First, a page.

• Limit feedings to less than 10 minutes on the sore side.
    • Don’t pull your baby off the nipple until she has released her grip. You can break the seal by placing your finger in the mouth between gums.
    • Call your doctor if: not better after 24 hours of treatment.

    Mother’s Medicines:

    • It’s best to take your medicine at the end of a feeding. Reason: It will be out of your system by the next feeding.
    • Most commonly used drugs are safe. Examples are acetaminophen, ibuprofen, penicillins, erythromycin, cephalosporins, stool softeners, cough drops, nose drops, eyedrops, and skin creams.
    • Do not use decongestants. They can reduce milk production in some mothers. An example is Sudafed.
    • Do not use aspirin because of a small risk for Reye syndrome.
    • Do not use sulfa drugs (Septra and Bactrim) for the first month. They are okay after the baby is 4 weeks old.
    • Allergy medicines for allergy symptoms are OK during breastfeeding. Non-sedating allergy medicines (long-acting ones) are preferred. They can be given as needed once per day at bedtime. Do not use combination products with decongestants.
    • Birth control pills can decrease your milk volume. Make sure that your milk supply is well established (6 weeks or more) before starting. Ask your doctor which birth control medicine is best.
    • For all other drugs, call your doctor or check the LactMed Website (listed below).
    • LactMed is a drug/lactation website. It provides information regarding the safety of medicines while nursing. It’s on TOXNET. TOXNET is the toxicology data website of the National Library of Medicine.
    • Infant Risk Call Center. Provides current information on the use of medications during pregnancy and breastfeeding. Organized by Dr. Tom Hale at Texas Tech University Health Sciences Center. They answer calls Monday-Friday 8 am – 5 pm central time at(806)-352-2519.

    Mother’s Smoking or Tobacco Use:

    • It is best not to use tobacco. But, if you must smoke, you can also breastfeed. Generally, the benefit of giving your baby your milk outweighs tobacco risks.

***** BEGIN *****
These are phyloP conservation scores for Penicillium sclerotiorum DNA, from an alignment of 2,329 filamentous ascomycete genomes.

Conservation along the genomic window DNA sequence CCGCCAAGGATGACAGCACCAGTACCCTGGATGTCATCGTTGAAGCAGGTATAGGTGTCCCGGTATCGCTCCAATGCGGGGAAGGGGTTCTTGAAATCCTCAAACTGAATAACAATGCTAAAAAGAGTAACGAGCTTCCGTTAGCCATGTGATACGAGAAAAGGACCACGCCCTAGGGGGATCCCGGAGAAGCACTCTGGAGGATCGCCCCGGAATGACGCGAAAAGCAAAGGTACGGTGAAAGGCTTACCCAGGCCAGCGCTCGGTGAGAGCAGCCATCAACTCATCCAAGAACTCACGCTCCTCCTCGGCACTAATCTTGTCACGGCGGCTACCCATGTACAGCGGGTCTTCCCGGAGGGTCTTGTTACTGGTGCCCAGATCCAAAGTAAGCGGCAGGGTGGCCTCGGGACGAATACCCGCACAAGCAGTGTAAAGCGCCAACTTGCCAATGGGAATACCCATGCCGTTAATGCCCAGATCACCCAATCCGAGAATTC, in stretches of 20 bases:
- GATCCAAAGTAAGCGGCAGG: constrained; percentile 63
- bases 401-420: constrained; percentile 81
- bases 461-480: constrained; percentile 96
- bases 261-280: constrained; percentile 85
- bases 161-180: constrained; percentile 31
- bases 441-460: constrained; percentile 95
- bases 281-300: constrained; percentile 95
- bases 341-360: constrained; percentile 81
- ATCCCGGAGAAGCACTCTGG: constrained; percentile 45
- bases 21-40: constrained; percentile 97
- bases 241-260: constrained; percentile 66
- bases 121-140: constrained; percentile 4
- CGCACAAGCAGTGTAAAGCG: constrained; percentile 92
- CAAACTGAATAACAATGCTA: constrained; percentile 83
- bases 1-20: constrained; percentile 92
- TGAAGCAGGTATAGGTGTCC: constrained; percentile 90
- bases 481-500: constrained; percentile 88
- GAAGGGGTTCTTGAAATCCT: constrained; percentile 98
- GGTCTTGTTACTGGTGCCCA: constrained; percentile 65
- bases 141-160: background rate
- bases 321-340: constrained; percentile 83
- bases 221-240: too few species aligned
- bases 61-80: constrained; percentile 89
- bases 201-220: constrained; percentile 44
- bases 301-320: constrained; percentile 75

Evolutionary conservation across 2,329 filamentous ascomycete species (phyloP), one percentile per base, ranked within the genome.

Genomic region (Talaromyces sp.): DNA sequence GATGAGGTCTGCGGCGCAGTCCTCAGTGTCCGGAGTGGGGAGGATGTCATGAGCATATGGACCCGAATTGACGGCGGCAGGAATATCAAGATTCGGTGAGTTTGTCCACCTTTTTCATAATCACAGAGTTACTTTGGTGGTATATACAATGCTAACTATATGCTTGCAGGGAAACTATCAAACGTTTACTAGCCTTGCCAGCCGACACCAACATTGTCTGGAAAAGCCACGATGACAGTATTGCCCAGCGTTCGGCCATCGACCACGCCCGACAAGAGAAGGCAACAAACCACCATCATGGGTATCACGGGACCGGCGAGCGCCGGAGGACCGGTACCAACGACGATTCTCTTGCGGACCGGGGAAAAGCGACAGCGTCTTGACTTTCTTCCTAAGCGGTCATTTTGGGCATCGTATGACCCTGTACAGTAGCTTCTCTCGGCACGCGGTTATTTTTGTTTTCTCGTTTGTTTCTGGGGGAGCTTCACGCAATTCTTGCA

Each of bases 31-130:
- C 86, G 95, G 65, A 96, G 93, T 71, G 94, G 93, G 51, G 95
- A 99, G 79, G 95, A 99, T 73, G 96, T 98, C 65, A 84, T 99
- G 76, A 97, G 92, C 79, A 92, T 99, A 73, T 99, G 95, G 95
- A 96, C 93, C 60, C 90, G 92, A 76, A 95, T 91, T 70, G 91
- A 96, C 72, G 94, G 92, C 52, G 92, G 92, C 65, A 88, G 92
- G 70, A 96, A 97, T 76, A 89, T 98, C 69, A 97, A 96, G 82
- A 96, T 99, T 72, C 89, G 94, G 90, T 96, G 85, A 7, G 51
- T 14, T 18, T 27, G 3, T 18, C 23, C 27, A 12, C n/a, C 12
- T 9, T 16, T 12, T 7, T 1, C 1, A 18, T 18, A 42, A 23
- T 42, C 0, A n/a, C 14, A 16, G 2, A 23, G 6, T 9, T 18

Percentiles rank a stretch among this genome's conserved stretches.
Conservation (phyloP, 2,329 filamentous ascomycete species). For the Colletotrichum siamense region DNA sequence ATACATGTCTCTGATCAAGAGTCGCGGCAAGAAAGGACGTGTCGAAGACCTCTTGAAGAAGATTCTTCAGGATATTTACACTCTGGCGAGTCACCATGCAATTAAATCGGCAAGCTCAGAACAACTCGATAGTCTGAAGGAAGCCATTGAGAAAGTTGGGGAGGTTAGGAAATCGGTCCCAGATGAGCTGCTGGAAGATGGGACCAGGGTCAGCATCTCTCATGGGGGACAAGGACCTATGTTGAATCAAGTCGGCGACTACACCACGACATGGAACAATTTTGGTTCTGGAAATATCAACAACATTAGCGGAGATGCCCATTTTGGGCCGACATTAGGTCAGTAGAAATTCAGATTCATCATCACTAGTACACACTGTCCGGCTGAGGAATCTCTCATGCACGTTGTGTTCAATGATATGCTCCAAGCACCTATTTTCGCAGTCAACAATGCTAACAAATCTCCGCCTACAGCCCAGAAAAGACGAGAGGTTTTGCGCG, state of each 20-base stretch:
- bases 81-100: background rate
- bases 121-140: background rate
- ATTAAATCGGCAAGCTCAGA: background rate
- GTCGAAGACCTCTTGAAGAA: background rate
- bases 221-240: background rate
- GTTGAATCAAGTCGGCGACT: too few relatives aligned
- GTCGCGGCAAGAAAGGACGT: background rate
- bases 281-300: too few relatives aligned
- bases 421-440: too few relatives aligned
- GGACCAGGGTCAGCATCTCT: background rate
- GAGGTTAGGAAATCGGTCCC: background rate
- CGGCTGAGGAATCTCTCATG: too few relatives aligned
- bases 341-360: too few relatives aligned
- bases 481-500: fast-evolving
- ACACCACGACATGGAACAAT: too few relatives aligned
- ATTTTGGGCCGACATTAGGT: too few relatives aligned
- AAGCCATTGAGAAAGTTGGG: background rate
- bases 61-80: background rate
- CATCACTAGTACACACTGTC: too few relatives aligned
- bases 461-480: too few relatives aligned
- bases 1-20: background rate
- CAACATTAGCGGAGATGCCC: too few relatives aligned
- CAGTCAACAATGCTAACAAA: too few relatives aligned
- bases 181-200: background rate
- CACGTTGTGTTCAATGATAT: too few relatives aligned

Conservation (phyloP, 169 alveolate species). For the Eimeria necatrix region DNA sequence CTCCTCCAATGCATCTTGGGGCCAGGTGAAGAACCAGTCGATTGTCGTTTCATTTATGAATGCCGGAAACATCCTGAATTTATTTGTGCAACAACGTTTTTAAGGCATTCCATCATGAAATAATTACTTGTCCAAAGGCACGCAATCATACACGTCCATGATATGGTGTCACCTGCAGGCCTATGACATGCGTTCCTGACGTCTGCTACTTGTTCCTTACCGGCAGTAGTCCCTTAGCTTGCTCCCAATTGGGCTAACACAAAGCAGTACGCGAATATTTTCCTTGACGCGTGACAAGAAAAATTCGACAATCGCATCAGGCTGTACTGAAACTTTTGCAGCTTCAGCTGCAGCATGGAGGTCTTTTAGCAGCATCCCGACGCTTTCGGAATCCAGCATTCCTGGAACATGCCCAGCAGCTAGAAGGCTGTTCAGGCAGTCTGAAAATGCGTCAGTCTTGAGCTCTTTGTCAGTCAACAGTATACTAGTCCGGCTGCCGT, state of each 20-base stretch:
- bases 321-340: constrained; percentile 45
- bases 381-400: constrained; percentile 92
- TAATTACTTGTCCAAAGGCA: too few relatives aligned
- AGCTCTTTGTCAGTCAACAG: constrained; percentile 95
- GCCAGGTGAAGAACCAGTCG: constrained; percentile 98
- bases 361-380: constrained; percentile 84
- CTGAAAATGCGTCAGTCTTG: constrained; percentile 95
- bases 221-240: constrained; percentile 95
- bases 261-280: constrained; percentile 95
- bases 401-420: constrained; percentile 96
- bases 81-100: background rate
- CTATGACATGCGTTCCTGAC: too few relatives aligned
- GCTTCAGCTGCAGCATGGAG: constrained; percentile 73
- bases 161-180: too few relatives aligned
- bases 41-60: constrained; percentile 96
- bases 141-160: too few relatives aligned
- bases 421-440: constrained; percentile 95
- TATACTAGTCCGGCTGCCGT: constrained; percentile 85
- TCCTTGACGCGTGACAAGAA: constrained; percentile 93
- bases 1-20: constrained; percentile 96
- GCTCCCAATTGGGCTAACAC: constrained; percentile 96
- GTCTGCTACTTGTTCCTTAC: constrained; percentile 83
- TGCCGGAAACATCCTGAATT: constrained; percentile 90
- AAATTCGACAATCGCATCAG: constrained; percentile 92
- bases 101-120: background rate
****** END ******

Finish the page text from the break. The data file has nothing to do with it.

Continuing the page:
• The nicotine and its byproducts pass into the breast milk. This may cause your baby not to sleep well and increase the heart rate. It can also cause loose stools. Heavy tobacco use (over ½ pack per day) can decrease your milk supply. It may also affect letdown.
    • Smoking cessation aids pose no more problems for the breastfed baby than smoking. Use as directed.
    • If you smoke, do not smoke around your baby.

    Mother’s Diet:

    • Foods: Eat a diet that is varied and balanced. No special foods should be eaten or not eaten. The effect on the baby of foods in the mother’s diet is overrated. Foods eaten in moderate amounts most often cause no effects.
    • Caffeine: Caffeine is found in coffee, tea or soft drinks. Too much caffeine can cause your baby to not sleep well. It can also cause increased crying or even diarrhea. Limit caffeine drinks to two 8 ounce (240 ml) servings per day.
    • Alcohol: It is best not to use alcohol during breastfeeding. Too much alcohol can cause your baby to be sleepy. It can also affect your milk letdown. If you must drink, limit to an occasional drink of beer or wine. (Max: no more than 1 per day). Nurse your baby before you drink. Wait at least 2 hours before nursing again.

    Sick Infants:

    • Do not stop breastfeeding for vomiting, spitting up, diarrhea, cough, or jaundice. See the care guide for that symptom.
    • Keep breastfeeding when possible.

    The Mother is Sick (has an acute illness):

    • Continue breastfeeding, even if you have a fever.
    • Reason: Breast milk carries your antibodies. These can protect your baby from the full-blown infection.
    • Try to prevent the spread of infection by good hand washing. Do this after blowing your nose (for colds) or after stools (for diarrhea).
    • There are few medical conditions in the mother when breastfeeding is not advised. Some of these are AIDS, Herpes simplex rash (fever blisters) on the nipple/areola, drug abuse and tuberculosis. Talk with your doctor.

    Breastfed stools During the First Weeks of Life:

    • Meconium Stools are dark greenish-black, thick and sticky. They are passed during the first 2 days of life.
    • Transitional Stools (a mix of meconium and milk stools) are greenish-brown and loose. They are passed day 3 to 4 of life. While breastmilk is coming in, babies have about one stool per day. This is usually from day 1 to 4. By day 5, passing black or dark green stools is not normal. Your baby should be seen to make sure your baby is getting enough milk.
    • Normal Breastmilk Stools without any meconium present are seen from day 5 on. Once breastmilk is in, breastfed babies pass from 3 stools per day. Until 1-2 months of age, some babies pass a stool after each feeding. The stools are runny, mustard-colored and can contain seedy particles. Normal breastfed stools can also be green (caused by bile) or have a water-ring around them, especially during the first month. (Reason: rapid transit.) Normal breastfed stools are loose (often runny and seedy). Stools are yellow, but sometimes can be green. The green color is from bile. Runny stools can even be bordered by a water ring. This is normal.